3. I have to agree that the vast majority of filtering is curently used rather like erecting a six foot fence along the sides of all roads to prevent children crossing rather than teaching them how to cross safely and use their judgement. We are at the beginning of a project using Tibboh in Birmingham with the intention of improving learner engagement by the target group through the use of age related filtering rather than uniform filtering across the wide age group of young people involved. http://tinyurl.com/3a4k5kz


  4. Hi Ant, it is indeed frustrating. I have mixed views on filtering, (which Nicola and I have had some debate on here http://bit.ly/a2Su7N ). Both my daughters are of primary school age and I think primary schools must have some degree of filtering system whether you like it or not. In my 20 years or so in the IT industry I am acutely aware of some of the more unsavoury parts of the internet and young children need to be protected from this. This is a view that I know virtually all parents would support. Indeed at home both of my children’s laptops have internet and MSN contacts filtered. My 8 year old cannot access anything until it has been checked and added to a “whitelist”, while restrictions on my 11 year old are starting to be more relaxed but still with a fair degree of restriction.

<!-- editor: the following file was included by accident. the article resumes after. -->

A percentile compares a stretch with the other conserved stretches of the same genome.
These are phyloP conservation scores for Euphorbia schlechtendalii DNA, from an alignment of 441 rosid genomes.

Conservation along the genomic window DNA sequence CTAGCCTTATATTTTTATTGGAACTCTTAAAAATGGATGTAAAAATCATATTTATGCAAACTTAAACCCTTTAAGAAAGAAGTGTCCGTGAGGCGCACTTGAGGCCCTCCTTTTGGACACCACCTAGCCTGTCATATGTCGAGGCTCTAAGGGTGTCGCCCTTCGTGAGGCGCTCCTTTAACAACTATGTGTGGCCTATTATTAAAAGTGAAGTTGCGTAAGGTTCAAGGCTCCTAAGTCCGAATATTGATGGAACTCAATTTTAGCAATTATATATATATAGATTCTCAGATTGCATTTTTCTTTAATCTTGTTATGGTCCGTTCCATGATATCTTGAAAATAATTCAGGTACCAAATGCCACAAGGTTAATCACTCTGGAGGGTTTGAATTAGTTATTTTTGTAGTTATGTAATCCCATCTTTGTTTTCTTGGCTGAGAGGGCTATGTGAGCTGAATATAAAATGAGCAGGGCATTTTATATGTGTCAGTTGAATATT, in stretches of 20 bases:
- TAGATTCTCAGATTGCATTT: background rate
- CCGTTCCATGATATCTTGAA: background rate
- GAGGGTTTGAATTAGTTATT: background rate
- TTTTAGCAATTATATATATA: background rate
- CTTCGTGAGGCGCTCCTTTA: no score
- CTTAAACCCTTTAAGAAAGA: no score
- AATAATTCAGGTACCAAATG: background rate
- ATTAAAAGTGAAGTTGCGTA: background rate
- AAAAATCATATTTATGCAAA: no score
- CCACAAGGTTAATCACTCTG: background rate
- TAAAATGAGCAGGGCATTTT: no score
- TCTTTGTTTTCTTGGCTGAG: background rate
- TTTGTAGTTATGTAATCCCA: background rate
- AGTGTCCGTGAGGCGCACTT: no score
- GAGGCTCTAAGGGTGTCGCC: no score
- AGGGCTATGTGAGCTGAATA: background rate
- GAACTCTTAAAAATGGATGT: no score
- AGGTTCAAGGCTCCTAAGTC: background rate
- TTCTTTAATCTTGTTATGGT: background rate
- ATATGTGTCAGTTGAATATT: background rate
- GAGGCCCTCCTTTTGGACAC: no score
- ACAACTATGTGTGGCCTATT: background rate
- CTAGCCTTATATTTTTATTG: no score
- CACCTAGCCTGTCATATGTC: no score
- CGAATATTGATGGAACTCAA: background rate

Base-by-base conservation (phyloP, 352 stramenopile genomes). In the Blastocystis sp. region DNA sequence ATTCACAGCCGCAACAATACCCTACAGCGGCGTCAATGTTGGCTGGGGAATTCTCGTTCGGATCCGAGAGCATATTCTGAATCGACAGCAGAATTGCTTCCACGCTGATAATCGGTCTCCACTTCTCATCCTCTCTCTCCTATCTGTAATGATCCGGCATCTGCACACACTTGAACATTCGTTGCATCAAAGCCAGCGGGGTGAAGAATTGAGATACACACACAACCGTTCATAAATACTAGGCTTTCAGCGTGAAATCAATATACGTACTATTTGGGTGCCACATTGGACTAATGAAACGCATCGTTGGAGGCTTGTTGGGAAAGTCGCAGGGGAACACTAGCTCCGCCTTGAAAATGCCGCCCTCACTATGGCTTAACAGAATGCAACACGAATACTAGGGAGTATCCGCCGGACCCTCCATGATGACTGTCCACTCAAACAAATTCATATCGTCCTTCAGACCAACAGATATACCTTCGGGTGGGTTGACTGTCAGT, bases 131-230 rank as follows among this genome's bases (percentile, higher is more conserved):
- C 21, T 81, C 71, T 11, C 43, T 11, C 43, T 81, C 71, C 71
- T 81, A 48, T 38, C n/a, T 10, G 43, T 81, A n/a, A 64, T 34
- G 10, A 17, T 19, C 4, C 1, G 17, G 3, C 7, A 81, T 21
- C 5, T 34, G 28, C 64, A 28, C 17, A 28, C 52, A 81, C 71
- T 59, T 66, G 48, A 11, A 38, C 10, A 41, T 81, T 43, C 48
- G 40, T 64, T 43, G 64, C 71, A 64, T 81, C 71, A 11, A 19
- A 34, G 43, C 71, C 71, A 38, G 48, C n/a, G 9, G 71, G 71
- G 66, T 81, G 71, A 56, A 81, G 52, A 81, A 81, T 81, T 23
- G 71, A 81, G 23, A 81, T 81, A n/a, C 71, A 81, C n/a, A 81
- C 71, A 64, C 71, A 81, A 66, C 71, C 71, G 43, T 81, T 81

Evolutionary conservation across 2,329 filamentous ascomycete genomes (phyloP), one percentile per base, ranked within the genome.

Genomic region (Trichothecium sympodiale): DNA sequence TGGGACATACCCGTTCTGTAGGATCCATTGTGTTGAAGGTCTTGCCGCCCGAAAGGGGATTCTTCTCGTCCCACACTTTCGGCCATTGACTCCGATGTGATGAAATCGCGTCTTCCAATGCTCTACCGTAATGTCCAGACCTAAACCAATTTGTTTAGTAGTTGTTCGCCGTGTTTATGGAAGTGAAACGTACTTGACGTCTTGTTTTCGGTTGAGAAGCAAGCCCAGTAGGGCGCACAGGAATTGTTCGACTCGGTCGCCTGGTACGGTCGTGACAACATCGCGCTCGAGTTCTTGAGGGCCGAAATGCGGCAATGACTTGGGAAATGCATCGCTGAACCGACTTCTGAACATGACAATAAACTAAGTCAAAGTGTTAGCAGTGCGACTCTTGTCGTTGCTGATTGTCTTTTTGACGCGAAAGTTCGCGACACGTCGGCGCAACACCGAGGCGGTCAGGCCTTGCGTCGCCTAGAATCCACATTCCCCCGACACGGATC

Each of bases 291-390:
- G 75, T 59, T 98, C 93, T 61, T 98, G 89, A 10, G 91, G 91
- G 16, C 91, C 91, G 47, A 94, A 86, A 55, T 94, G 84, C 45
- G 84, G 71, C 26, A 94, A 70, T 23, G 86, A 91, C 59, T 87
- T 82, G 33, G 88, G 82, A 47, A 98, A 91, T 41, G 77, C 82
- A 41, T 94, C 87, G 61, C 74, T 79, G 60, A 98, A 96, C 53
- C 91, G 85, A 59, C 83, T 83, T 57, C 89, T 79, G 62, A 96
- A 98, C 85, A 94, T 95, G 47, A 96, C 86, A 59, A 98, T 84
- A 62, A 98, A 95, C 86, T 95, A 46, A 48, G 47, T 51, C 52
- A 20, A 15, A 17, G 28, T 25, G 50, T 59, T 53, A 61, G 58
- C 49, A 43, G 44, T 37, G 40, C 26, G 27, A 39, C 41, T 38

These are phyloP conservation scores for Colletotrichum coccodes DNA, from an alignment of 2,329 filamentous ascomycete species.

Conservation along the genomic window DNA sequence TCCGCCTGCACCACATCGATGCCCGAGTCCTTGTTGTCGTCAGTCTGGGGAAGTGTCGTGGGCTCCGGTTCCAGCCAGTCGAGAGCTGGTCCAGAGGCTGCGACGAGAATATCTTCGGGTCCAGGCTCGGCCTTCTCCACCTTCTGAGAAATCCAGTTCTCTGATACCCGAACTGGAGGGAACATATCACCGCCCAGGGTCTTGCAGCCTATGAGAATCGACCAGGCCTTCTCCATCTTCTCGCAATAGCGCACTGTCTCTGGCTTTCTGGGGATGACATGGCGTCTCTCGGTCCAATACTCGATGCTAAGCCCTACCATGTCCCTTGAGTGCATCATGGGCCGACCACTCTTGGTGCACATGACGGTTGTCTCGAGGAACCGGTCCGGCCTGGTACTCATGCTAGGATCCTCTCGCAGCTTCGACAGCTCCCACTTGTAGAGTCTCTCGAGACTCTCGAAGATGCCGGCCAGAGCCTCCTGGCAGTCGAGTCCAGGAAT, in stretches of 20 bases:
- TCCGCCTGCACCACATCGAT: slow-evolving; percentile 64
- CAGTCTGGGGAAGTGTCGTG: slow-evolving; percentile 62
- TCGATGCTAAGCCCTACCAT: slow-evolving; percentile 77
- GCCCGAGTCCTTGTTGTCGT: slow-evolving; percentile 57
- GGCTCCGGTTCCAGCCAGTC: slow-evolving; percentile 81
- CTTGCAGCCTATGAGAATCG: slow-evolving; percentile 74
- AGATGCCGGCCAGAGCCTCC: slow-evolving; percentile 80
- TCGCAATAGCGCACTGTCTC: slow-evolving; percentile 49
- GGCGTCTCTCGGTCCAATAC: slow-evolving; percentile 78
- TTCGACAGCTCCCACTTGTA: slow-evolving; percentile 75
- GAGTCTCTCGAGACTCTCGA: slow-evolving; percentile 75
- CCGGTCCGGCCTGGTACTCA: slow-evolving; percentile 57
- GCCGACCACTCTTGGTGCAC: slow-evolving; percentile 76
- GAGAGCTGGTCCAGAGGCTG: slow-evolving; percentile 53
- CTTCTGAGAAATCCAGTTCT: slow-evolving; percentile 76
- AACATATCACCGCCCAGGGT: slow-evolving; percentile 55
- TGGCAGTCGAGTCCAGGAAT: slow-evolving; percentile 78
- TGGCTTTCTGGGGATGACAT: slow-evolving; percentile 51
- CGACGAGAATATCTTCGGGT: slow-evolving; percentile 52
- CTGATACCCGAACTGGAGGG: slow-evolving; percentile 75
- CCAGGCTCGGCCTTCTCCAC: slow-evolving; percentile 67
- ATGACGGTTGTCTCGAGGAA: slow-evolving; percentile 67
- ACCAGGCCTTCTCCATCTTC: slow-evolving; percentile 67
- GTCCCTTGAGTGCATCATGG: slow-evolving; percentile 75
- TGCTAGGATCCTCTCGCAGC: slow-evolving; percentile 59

This has never impeded their use of the web for both fun and learning. However I do appreciate that it’s a difficult balance between safe use and too much restriction, so we have educated our children in safe browsing and use of the web, and it seems to be paying off. I think that education of safe use of these technologies along with guidance and support from organisations like Becta is the way forward.

    I don’t see a time when we will ever have an unrestricted experience for our children as there will always be some need for it and not just in education, but business also. The company I work for filters content for various reasons, (although I am still struggling to understand why Flickr is blocked!).

    I think the fact that people in the right areas are starting to discuss the subject is a big step in the right direction and hopefully this will lead to a more fulfilling, less frustrating but still safe use of today’s technologies.


Leave a Reply

Fill in your details below or click an icon to log in:

WordPress.com Logo

You are commenting using your WordPress.com account. Log Out /  Change )

Twitter picture

You are commenting using your Twitter account. Log Out /  Change )

Facebook photo

You are commenting using your Facebook account. Log Out /  Change )

Connecting to %s